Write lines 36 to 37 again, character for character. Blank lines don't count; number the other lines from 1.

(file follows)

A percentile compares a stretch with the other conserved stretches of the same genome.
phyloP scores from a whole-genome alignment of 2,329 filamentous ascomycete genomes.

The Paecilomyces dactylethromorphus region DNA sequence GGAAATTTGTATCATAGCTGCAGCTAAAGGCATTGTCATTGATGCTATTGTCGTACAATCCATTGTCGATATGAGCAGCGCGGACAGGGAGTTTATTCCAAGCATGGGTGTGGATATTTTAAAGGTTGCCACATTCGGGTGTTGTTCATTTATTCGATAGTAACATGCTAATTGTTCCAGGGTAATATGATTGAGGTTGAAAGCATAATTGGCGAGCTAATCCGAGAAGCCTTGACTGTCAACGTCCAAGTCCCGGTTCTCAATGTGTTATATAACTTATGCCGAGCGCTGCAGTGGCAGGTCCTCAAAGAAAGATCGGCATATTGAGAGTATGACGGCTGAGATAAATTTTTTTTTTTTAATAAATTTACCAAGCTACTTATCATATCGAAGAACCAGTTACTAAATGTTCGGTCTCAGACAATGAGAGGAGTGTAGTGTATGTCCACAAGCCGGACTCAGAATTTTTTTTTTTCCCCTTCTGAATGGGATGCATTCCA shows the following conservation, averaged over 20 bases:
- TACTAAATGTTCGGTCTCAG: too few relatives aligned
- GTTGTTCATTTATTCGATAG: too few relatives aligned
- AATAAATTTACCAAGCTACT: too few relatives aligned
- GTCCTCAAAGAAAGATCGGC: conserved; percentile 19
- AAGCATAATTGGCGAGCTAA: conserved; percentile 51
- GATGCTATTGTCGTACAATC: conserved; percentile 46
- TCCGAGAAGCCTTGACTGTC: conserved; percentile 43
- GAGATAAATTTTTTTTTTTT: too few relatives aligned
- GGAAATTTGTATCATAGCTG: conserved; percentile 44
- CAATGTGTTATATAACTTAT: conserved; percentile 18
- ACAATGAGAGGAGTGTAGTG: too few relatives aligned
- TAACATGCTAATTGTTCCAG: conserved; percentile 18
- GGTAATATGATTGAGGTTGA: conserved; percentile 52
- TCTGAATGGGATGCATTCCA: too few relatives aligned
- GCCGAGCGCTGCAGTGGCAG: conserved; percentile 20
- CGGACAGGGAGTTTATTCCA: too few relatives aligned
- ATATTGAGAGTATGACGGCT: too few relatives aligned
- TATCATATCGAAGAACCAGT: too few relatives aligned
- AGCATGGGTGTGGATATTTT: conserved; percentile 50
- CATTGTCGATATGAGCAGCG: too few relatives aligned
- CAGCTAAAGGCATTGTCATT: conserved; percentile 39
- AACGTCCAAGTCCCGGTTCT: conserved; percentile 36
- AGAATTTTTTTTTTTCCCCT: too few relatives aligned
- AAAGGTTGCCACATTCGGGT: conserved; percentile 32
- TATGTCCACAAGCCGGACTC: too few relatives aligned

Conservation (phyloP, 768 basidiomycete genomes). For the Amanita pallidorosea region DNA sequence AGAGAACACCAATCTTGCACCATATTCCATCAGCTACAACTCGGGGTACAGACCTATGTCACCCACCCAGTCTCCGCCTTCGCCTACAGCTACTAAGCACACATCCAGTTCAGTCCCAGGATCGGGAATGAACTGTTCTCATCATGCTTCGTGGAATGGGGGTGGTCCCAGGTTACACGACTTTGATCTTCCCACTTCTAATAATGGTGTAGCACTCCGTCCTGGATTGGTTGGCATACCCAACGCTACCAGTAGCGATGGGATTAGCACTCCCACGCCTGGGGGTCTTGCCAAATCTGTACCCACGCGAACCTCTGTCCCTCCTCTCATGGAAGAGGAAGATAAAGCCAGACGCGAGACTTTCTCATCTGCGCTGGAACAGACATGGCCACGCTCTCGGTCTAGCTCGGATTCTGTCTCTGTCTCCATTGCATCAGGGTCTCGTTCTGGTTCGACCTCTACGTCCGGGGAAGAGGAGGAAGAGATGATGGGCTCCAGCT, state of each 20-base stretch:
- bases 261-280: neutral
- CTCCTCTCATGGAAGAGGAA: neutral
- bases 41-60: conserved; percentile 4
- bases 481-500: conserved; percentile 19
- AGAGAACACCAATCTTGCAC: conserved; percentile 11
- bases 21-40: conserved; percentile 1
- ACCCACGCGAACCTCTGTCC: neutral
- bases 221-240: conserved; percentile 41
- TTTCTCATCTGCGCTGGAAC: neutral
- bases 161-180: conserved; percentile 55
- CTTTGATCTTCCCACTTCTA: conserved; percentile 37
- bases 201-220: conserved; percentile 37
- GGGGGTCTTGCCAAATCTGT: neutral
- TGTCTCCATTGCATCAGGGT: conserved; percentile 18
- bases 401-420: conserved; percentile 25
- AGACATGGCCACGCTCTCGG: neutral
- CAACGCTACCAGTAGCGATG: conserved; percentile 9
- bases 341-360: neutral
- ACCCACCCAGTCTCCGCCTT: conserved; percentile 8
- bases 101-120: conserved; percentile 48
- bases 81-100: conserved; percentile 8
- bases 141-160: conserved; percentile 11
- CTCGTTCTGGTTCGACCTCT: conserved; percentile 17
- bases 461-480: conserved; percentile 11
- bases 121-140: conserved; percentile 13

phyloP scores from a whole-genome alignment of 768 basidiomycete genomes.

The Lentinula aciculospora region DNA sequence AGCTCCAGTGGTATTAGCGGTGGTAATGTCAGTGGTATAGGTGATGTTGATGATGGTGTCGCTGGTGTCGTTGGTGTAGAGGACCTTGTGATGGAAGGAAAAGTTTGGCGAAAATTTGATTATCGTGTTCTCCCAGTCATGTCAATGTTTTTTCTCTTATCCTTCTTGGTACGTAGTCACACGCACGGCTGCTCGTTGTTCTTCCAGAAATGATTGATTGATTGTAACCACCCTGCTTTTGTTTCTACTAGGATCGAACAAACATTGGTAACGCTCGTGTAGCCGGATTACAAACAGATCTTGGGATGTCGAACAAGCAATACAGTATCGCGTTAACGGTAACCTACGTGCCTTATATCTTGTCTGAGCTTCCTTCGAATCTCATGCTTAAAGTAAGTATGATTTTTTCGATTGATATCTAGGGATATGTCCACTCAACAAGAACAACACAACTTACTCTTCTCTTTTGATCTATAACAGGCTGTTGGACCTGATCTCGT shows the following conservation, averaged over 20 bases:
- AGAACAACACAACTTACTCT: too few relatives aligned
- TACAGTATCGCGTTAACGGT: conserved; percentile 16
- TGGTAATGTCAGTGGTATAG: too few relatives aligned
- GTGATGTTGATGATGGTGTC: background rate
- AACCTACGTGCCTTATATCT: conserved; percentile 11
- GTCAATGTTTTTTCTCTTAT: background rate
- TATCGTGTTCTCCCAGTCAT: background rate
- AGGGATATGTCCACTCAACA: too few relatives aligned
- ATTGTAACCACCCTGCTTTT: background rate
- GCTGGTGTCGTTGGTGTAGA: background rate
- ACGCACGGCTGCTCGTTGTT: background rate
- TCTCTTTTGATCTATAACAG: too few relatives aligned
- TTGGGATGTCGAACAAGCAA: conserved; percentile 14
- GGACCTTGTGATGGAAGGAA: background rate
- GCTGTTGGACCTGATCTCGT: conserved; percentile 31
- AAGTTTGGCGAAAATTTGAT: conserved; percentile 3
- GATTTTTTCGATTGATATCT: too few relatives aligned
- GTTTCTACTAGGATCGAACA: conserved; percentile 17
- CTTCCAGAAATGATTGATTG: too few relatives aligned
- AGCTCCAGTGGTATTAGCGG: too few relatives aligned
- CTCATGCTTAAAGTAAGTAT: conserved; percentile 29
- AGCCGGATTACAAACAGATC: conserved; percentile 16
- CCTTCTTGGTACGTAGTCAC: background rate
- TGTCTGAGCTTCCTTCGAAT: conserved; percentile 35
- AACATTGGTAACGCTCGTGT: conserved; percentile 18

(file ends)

- ACCCACGCGAACCTCTGTCC: neutral
- bases 221-240: conserved; percentile 41